Few regular people understand the back office of technology. They rant and rave about their app not doing this or their mobile device not doing anything on that website. They are uninterested in what it took to make it do any of those things in the first place, and the complex relationships that fire and misfire every day during our interaction with the internet. Technology is much like the social system that built it, some play well with others, some will crash your hard drive.
I settled into my co-working space one morning, it was a national Czech holiday, so I decided to take my day job to a fresh setting. I was grateful for a break from my open office existence, amongst people unaware of my secret life as a writer. Here amongst fellow Prague writers I could bring 100% of myself to work. Powered up, my laptop failed to connect to the WiFi, a previously seamless act.
IT’S ALL ABOUT PLAYING WELL WITH OTHERS
My highly encrypted, highly protected work computer balked at joining the shared connection at my co-working space. I’d had no problem connecting this laptop to a number of places, including my home, London Heathrow, and a coffee shop in Seattle. My semi-technical friends would at once take this as someone’s fault. I, however, understood the many variables in these equations, and that there was some important difference in all the technology points that were connecting here (device software, operating software, router software, internet provider, firewalls, Windows permissions, the energy of the Universe) and if I could figure it out I could have access to all the information on the planet, on this device.
My partner rants and raves every time something she wants to access the internet, or stream on TV, we rely on a VPN, or on her new tablet (which she has often admitted is a miracle), is suddenly not available. I can’t even begin to explain to her the lines of code, and new ideas that are needed to keep all this shit running. Software Genius A innovates and Device Genius B, C, D, E… have to catch up if they want to keep riding that technology wave. My partner doesn’t understand the dozens of calculations I went through to pick out the Samsung Galaxy Tab A 10.1 as her replacement for the three-year-old Kindle Fire HD. She’d outgrown its limitations and I was excited to take her to the next level of internet experience. Not to diss the Kindle Fire, and its much-improved progeny, but it was an Apple and a Samsung that made the final cut in my analysis, which was completely customized to this one individual.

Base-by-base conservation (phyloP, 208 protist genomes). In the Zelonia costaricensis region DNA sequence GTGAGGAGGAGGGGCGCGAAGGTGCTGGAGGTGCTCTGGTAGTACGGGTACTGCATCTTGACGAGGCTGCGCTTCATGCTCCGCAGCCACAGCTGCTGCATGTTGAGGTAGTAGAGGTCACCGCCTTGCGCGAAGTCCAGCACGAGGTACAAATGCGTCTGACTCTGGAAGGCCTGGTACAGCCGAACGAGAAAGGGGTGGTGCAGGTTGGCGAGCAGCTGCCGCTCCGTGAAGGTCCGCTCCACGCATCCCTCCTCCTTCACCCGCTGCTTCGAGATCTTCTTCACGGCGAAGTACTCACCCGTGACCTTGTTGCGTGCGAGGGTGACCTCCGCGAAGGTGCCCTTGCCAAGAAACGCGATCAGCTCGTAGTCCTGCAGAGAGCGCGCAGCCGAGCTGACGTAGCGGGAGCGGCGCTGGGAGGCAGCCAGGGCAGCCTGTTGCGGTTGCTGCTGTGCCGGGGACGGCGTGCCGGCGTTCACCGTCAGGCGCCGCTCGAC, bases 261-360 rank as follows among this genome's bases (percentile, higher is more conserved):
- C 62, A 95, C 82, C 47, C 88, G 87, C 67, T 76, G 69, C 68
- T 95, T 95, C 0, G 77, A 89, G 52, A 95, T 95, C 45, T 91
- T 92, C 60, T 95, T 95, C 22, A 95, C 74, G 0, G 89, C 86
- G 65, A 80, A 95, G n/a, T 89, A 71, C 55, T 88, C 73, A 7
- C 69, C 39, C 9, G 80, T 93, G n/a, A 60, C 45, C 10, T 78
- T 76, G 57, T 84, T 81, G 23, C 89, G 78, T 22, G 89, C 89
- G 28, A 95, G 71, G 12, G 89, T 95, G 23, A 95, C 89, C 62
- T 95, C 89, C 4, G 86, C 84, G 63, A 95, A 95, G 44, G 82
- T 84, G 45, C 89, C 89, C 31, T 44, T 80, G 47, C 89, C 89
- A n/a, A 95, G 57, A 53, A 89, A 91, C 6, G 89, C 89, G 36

The analysis of a device forces you to compare operating systems, chip manufacturers, battery life, camera quality, compatibility with the world of apps and their cost, add-ons, and storage devices. It was an agonizing process comparing battery life and pixels. I read dozens of reviews on tech magazines, which I only trust at a high level, and reviews by actual purchasers on amazon.com and Czech, alza.com. It’s both a collective and individualized journey to acquire a consumer technology product.
IT’S NOT AS EASY AS IT LOOKS
My websites proved to be a part of a similar technology decision-making maze. WordPress was the easy choice, the only choice. This was a company that understood the customer, which meant it delivered ease and high quality. The rest of the web design ocean was filled with sharks and jellyfish. I already shared my hosting service decision process. That choice had dozens of others embedded in it.
Next choice, MailChimp my winner from a pool of mailing list services. Now Hostgator said I had to choose an app to access my webmail, and offered a bunch of add-ons that I don’t even understand. There was a CPanel and FTP access. More things I need to understand to move forward.
Then I struggled to select a Template. It was clear from the reviews that the functionality and ease of use of my website depended on this choice. Thankfully, I could save myself from a poor choice with Site Builder, and the other world of widgets that are at your disposal in the WordPress universe. The problem was every time I watched a YouTube video they used a different list of Widgets, all, they claimed, indispensable.
It didn’t take me long, after days of reading “How-To” articles, trying to grasps things from add-ons to widgets, that I realized I didn’t want to learn any of it. You don’t have to want to know everything about technology to use a Smartphone I had no desire to build a website, I just wanted to have one, that worked.
When you pull back the curtain in Oz it’s not just a Wizard behind it, there is a loosely managed horde grabbing at the joystick of the magic city. While I eventually figured out how to connect my work laptop to the co-working space (don’t ask me how – you know we never write that stuff down), I still haven’t solved the mystery of affordable, high-quality web design.
Simple Web Design?
What seemed like a simple exercise that millions accomplish every day has eluded me. My forays into Upwork as a client completely flopped. I fended off a digital troll who appeared out of cyberspace sensing a tasty victim, offered to build my site for a reasonable price and delivered almost nothing. My friends’ suggestions netted poor results. Six months after setting up my Hostgator account, and two months after the launch of my book, Two Broke Chicas, I still don’t have a nicely designed, functioning website. My friends are beginning to look at me with less sympathy and more suspicion. What is my part in this debacle? Lesser women have book websites and blogs making money for them. What’s my problem?
I DON’T KNOW. Can’t figure it out myself. Am I cursed? Is the Universe just trying to make me patient while I wait for my Web Messiah to appear? I just hope she isn’t just being born in a manger because I need this thing up and running right now?